I’ve had Crohn’s disease for nearly 20 years, so while my diagnosis story is a bit dramatic, it all happened so long ago that the edges of the memories have faded a bit. When I was diagnosed, I didn’t know what Crohn’s was. I had literally only known one person who had it and I didn’t understand what it meant. I’m not sure I even knew what area(s) of the body Crohn’s affected.
Even then, it was an established diagnosis, recognized by the medical profession. Safe and effective treatment options were limited in the 90s. It was not widely understood by lay people and I got confused looks whenever I told anyone the name of my illness. People often made comments that led me to feel like I was sick through some fault of my own – either an improper diet, emotional problems, not diligent enough about treatment, a lack of religious devotion, or on the flip side – that I was being given this illness to suffer as a “gift” from God. As a result, I was under attack by stress, uncertainty and a well-placed feelings of being alone and misunderstood. Some of these things have gotten better with time, and efforts to increase funding for research and awareness campaigns.
At my last appointment with the gastroenterologist, based on symptoms I described, the nurse practitioner suggested that I might have either Fibromyalgia and/or Chronic Fatigue Syndrome. I’ve spent the last few weeks experiencing the challenges that come with confirming an invisible illness.
The challenges are logistical: my primary care doctor would see me to discuss these issues, but I had to wait three weeks to get an agreeable appointment time. My appointment was later cancelled due to unknown reasons on the part of the doctor. In the end, I waited 5 weeks to see my primary care physician.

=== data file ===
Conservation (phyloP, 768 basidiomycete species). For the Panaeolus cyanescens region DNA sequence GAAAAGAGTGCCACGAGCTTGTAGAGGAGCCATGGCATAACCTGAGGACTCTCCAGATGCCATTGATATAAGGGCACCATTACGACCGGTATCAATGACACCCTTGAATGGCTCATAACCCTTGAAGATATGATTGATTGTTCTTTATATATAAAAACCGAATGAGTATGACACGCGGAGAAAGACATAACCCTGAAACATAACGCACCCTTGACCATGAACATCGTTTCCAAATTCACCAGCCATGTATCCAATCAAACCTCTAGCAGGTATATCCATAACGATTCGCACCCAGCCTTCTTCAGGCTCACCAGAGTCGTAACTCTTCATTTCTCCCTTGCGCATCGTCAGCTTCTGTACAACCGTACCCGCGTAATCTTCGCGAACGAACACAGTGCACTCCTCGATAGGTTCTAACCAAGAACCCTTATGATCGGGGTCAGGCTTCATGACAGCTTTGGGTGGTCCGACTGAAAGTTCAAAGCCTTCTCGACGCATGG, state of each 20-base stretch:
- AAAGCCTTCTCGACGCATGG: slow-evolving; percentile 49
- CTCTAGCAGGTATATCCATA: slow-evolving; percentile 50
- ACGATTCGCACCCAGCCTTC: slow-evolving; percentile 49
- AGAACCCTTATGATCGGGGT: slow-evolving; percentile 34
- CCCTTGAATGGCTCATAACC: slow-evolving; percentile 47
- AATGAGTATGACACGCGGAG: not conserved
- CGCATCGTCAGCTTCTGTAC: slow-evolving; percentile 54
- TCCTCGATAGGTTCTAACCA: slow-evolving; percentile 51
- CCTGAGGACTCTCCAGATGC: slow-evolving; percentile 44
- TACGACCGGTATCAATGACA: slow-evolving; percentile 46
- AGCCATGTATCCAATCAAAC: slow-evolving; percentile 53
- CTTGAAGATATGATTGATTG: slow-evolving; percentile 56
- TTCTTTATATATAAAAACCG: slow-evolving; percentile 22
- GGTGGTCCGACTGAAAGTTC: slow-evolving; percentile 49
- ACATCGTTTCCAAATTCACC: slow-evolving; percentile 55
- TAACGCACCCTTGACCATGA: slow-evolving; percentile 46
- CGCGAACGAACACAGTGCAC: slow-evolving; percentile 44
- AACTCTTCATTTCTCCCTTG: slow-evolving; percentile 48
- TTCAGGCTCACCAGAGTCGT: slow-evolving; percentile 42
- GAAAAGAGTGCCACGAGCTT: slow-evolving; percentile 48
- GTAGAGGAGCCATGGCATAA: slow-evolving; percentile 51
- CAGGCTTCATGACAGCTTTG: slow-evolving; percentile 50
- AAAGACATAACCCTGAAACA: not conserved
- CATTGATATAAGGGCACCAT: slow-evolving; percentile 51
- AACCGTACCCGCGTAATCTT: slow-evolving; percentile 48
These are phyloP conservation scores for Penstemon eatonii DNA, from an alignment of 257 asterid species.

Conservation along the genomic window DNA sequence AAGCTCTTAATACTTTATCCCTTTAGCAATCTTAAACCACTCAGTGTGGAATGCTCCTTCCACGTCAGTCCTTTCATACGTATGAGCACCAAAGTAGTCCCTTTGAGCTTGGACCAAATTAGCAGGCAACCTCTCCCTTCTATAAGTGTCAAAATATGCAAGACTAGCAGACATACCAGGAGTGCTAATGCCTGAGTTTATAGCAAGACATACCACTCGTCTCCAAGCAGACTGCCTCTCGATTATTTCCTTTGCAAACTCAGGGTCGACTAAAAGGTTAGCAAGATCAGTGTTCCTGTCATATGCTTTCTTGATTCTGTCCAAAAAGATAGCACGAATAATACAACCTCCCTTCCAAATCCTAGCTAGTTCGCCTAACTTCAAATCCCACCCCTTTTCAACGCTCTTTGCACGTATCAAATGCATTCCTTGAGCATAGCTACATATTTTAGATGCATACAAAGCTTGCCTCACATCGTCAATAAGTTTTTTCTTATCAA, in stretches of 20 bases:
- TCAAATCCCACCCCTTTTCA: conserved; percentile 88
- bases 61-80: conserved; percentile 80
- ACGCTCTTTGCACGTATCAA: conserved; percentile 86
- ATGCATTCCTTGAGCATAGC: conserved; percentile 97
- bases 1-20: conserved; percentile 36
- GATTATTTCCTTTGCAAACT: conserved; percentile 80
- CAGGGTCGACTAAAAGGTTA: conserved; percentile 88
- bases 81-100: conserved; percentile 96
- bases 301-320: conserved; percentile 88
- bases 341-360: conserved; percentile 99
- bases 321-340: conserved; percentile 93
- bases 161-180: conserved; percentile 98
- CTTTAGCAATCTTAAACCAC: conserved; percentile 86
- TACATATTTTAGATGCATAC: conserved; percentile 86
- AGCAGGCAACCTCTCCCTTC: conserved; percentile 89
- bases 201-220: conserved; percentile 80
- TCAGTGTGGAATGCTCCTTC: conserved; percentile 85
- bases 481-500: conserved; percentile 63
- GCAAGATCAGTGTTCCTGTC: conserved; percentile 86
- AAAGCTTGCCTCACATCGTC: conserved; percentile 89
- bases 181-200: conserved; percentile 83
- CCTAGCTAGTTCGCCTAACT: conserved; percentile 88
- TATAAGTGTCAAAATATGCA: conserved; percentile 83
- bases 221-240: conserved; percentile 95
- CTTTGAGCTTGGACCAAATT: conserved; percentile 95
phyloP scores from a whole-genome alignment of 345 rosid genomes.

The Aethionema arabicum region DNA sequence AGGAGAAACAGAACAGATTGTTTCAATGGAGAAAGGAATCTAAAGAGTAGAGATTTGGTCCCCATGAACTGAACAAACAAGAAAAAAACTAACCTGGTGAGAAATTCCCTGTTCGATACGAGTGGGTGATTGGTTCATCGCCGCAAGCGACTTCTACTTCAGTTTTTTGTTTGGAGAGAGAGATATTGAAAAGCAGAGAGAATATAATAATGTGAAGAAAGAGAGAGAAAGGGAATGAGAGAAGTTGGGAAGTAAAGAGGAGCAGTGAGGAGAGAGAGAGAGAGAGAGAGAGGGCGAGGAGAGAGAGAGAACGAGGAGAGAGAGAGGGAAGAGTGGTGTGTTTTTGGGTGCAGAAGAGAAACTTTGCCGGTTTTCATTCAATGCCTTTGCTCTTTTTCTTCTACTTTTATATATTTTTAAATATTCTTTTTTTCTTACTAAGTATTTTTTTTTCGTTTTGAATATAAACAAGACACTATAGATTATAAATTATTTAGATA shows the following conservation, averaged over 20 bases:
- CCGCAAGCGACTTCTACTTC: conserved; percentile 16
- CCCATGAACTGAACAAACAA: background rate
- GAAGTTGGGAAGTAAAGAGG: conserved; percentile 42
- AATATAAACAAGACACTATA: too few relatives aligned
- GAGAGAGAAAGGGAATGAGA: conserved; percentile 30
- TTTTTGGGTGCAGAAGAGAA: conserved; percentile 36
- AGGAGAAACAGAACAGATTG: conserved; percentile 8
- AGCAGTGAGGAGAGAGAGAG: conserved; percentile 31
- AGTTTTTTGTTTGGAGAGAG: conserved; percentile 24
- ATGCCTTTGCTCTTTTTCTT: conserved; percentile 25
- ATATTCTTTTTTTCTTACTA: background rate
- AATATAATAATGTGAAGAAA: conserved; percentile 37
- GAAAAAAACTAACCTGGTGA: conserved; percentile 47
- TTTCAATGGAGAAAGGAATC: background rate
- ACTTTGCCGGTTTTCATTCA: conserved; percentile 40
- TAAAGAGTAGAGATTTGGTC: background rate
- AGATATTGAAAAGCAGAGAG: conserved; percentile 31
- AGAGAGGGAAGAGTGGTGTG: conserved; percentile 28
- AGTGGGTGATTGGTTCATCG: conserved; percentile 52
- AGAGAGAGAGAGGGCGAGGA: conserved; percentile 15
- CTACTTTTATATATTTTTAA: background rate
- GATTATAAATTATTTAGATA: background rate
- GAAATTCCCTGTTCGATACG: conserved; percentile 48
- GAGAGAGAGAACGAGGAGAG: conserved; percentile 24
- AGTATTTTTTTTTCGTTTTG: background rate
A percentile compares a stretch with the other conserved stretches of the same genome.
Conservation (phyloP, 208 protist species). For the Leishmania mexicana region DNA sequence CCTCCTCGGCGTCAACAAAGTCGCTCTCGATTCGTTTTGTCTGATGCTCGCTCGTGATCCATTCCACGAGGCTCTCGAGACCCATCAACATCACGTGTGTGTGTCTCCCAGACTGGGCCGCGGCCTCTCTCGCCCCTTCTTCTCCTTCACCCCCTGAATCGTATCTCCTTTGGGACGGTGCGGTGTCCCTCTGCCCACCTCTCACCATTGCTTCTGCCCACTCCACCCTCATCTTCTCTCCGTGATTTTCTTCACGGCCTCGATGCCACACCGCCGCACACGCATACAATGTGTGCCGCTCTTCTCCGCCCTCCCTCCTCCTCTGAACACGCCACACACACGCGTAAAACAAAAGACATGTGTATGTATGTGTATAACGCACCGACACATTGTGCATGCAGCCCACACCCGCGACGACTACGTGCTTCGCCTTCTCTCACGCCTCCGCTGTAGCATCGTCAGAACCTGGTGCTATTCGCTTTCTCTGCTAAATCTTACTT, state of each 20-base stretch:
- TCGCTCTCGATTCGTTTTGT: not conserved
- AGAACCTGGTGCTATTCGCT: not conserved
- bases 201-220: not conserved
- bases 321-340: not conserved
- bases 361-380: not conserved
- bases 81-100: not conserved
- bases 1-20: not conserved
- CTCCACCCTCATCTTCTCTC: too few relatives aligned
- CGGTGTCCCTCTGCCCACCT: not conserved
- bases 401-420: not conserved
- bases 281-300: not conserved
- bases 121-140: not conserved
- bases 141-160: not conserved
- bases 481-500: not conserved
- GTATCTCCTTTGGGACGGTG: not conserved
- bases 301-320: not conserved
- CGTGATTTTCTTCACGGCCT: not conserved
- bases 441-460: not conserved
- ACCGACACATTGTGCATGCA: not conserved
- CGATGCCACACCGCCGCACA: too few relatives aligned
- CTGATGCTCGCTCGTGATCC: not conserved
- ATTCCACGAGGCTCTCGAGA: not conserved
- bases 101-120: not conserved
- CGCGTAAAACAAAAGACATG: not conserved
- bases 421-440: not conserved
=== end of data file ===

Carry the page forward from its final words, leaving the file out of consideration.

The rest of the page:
Meanwhile, I tried to get an appointment with a Rheumatologist. There are only two local Rheumatology practices. One came highly recommended by friends. The other told me they did not “treat or diagnose” Fibromyalgia. Alrighty then…
The challenges are emotional: The reality is that Fibromyalgia is a less accepted medical diagnosis in 2013 than Crohn’s disease was in the 90s. 50% of Rheumatologists in my area don’t believe Fibro is real enough to treat or diagnose. There is no definitive test for Fibromyalgia. The diagnosis itself is still controversial and the cause is unknown. The symptoms can come and go, inflicting disruptive pain one day and leaving the patient alone the next. How do you get friends and family to take you seriously if medical professionals don’t? What if my symptoms are really just all in my head, not that bad, or side-effects of the natural aging process?
I’m in the early stages of trying to confirm and treat this new diagnosis. It is all at once interesting and terrifying and exhausting to go through the long process of discovery to hopefully find the combination of treatments that will offer some relief from pain and extreme fatigue.